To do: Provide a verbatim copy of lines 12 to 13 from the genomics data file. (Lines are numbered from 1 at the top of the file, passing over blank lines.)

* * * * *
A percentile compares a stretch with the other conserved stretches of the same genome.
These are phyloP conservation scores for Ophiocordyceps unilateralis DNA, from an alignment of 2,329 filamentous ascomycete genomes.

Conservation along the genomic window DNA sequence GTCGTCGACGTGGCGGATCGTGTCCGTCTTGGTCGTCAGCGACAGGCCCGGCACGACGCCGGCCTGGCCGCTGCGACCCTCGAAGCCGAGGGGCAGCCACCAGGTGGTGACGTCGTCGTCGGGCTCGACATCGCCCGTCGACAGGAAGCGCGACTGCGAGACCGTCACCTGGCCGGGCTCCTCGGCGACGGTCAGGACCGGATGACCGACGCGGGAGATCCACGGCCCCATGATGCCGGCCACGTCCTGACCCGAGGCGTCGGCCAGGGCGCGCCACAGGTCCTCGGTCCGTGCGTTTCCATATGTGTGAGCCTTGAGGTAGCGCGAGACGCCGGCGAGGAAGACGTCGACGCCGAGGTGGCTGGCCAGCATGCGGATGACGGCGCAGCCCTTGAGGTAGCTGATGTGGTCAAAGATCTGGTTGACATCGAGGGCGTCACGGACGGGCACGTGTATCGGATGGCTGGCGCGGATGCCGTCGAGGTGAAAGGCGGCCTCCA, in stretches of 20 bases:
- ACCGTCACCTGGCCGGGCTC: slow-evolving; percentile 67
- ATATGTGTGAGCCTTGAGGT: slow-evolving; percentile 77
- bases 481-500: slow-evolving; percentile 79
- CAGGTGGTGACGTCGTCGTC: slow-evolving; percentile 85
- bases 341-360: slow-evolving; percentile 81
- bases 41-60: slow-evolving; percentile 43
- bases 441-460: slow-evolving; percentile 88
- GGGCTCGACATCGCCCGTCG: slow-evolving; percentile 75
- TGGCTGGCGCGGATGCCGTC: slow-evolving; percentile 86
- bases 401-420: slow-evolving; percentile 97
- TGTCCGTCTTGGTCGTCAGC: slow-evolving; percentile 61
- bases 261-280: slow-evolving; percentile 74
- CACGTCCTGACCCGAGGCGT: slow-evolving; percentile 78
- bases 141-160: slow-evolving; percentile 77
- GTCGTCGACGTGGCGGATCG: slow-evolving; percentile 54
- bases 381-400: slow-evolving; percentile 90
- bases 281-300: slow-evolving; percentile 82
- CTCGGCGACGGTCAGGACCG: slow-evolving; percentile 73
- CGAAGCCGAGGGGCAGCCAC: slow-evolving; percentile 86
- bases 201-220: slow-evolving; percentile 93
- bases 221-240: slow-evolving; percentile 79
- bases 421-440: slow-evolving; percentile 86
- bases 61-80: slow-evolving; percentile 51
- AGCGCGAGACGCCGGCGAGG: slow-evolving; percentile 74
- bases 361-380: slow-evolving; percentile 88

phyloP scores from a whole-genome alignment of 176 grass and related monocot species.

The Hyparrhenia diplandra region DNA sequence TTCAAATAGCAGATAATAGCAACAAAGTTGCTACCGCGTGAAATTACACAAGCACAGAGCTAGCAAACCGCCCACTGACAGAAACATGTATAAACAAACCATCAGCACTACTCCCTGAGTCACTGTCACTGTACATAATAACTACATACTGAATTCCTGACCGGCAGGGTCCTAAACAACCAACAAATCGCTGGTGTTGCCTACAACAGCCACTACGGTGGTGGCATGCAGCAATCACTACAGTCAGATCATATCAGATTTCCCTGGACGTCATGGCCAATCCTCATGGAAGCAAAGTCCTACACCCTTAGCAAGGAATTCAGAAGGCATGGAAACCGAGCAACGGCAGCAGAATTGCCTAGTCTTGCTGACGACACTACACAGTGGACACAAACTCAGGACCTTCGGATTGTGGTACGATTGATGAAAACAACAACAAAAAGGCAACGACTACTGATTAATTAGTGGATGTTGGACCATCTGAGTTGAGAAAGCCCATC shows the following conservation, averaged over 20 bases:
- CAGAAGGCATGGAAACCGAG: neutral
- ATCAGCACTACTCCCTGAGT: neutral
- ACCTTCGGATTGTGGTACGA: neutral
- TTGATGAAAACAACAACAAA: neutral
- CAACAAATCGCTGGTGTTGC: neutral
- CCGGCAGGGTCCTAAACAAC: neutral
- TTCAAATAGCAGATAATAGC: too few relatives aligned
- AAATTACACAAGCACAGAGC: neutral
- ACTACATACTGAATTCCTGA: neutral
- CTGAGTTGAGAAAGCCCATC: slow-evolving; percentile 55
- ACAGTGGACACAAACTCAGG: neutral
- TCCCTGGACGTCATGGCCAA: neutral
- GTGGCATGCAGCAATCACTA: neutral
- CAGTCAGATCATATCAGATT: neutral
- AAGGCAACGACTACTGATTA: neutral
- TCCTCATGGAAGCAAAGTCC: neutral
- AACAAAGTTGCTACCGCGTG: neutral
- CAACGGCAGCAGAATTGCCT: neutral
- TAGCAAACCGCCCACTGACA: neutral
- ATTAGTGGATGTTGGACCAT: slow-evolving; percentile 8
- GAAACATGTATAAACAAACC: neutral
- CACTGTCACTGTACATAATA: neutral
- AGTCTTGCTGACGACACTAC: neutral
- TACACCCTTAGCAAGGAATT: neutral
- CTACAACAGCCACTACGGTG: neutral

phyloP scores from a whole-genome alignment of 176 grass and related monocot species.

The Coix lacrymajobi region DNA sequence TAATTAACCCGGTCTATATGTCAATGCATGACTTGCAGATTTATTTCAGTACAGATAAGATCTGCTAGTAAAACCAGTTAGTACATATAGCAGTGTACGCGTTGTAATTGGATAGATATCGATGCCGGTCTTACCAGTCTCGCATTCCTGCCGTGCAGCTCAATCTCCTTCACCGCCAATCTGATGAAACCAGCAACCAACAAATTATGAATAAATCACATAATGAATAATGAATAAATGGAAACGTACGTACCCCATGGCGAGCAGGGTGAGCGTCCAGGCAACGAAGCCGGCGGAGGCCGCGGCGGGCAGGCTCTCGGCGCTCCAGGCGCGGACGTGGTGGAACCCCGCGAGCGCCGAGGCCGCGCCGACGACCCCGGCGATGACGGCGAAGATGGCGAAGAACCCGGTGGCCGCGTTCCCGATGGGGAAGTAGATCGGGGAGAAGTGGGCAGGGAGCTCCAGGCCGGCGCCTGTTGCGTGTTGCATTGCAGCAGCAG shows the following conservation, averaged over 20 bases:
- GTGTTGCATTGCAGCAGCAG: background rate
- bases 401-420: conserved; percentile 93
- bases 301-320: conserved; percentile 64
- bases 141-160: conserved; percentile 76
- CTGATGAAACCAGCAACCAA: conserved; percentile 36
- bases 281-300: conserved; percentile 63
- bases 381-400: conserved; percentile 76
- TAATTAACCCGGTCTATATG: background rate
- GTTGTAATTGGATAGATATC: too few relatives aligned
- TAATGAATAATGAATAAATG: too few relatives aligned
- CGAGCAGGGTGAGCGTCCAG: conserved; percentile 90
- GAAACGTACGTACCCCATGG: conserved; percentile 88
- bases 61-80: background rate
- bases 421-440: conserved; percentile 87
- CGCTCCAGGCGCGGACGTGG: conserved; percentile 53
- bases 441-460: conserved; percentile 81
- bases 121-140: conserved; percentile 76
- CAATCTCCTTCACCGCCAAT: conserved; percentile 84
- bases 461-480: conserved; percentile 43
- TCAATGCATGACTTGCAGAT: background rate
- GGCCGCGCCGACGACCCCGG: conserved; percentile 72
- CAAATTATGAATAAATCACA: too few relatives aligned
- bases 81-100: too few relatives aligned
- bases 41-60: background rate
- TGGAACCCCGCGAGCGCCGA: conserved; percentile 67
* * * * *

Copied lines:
- TGGCTGGCGCGGATGCCGTC: slow-evolving; percentile 86
- bases 401-420: slow-evolving; percentile 97